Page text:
So join me if you will as I begin to experiment with my own food regime, and use my experiments as a way to reach your own decisions about your condition. I hope that my future posts will offer some insight and clues as to what may be awry in your own diet. If not, then I am sorry. But if so, feel free to use me as your Guinnea Pig - I plan on doing it anyway!
Posts to follow!


  1. Hi,

    You may discard what I'm about to say as just another sales gimmick and its your choice to believe it or not. I'm sure by now you would have heard about MonaVie. I don't know if you have tried it but many of the people I know have seen a lot of improvement in the blood sugar level.

    It gives me great satisfaction to be able to introduce and receive many thanks from recommending them to use this product. In fact there is even an article in Malaysiam newspaper, http://www.utusan.com.my/utusan/info.asp?y=2010&dt=1115&pub=utusan_malaysia&sec=Hiburan&pg=hi_02.htm&arc=hive , about a famous artist in Malaysia that has gone blind due to diabetic. She manage to recover her eyesight after taking monavie and at the moment is slowly reducing her dependent on insulin.

    I suggest you do your research on MonaVie and its effect before discarding it as another sales gimmick. Who knows, it might help you.

  2. Hi there,

    I rarely discard any comments other than those which are clearly scams or poorly researched. My only concern is whether or not this product is aimed at type 1 or type 2 diabetics and how it purports to lower blood sugars. Does it do it reliably, because for a type 1 diabetic low blood sugars are extremely dangerous. I use an insulin pump and I require much less insulin in the afternoons than in the morning, so is it safe for me to take something which lowers it sporadically?

    I will check out the link, but as my body is not insulin resistent, it just does not have enough, I will be very careful about what products I take without knowing the possible effects.

    Thanks for sharing


  3. Hi Anna,

    I just wanted to post as I have also been looking into Dr Bernstein's approach. There is a growing army of people (diabetic or not) who believe that carbohydrates are bad for us (and not just diabetics, but all of us - look at the Paleolithic diet) and I have to say there are some pretty convincing arguments that a diet higher in healthy fats and protein and lower in carbs is the way forward. I wonder if some of the complications of diabetes are actually caused by eating a diet too low in fat and protein (which we need for healthy hearts and for tissue repair). I am now following a low carbohydrate diet and have noticed a significant decrease in my blood sugar levels! I'd be interested to hear how you're getting on with the low carb approach?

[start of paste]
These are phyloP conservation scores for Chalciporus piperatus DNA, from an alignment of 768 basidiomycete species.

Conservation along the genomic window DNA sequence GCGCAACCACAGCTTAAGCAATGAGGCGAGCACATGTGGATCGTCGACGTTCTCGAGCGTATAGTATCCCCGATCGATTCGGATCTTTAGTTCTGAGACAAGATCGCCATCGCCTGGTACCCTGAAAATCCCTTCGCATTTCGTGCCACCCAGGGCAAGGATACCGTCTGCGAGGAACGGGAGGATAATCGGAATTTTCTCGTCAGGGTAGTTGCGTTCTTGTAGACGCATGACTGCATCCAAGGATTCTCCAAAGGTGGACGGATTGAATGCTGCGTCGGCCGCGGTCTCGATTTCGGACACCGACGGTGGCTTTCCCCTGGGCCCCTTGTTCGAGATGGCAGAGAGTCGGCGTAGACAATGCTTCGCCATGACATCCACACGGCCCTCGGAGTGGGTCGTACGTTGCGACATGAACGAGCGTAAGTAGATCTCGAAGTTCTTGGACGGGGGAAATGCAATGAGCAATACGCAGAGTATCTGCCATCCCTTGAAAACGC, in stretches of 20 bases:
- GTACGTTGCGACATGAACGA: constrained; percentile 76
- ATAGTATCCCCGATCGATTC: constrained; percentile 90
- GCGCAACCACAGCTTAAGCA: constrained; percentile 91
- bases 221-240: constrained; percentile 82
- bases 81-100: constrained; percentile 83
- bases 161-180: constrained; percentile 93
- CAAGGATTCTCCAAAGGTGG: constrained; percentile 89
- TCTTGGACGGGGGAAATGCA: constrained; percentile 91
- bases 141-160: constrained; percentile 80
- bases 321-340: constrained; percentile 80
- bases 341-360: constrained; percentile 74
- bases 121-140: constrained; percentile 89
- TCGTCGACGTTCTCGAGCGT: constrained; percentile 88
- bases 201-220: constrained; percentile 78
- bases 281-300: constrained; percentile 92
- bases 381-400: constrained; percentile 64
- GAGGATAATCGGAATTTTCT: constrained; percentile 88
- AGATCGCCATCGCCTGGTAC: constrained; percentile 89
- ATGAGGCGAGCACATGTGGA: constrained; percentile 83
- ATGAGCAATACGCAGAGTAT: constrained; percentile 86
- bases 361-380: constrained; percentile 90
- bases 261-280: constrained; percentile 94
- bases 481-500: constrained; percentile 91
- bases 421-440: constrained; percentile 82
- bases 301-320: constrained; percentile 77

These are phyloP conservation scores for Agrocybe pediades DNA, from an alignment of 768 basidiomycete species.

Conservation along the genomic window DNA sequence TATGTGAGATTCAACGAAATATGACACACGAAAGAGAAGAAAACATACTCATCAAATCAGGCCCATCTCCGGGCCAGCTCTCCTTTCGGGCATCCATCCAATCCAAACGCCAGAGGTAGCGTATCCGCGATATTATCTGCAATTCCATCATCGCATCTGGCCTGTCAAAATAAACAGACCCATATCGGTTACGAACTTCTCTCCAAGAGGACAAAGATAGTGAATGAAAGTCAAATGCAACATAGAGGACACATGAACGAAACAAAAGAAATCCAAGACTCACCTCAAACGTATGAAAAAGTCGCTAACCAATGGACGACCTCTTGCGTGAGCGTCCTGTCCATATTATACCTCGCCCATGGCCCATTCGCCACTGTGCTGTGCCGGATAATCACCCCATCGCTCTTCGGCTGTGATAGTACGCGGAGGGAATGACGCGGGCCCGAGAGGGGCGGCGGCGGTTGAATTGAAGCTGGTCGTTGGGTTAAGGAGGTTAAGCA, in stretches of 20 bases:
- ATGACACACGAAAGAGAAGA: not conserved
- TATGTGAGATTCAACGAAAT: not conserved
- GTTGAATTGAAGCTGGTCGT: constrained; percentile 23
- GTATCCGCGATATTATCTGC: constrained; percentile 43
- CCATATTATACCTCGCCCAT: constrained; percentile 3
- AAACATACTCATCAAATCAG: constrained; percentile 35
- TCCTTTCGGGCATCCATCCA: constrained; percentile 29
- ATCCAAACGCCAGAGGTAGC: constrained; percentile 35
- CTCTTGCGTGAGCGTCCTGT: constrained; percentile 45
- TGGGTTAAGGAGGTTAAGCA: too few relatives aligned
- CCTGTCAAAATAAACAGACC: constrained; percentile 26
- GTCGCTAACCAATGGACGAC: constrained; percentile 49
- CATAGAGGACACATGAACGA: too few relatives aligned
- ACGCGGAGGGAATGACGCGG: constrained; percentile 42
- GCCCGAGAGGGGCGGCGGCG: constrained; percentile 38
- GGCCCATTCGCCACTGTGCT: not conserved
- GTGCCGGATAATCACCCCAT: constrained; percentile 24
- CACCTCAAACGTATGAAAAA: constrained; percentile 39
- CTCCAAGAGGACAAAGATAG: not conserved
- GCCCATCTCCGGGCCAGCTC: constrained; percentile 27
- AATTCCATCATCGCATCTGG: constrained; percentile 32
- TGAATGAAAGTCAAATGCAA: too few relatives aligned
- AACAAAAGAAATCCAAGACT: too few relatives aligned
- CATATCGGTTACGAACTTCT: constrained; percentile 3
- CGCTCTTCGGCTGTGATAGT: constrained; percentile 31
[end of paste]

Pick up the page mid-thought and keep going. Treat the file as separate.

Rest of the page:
All the best,

  4. Hi Claire,

    Yes the book is great isn't it. I have just ordered myself an 'at home' HbA1c kit as they are precise enough to see how you are doing, and I am very interested to see how the low carb is affecting me. My sugars have been a little all over the place recently, but unusually so, so think I was fighting something up. For certain meals it is on the button every time.

    I too believe more and more that low carb is the way to go. I don't have any less energy not eating carbs which seems to be a very common misconception and any day when my sugars are stable you feel better. I would agree that carbs (and particulalry over eating them) causes a huge amount of complications


  5. Hi Anna,

    That's a great idea, didn't realise you could test your HbA1c at home! I'd be interested to see how mine is doing since eating low carbs, but have my hospital appt next month so will find out then :o) Please keep us updated as to whether you see a significant difference on your HbA1c following the low carb approach.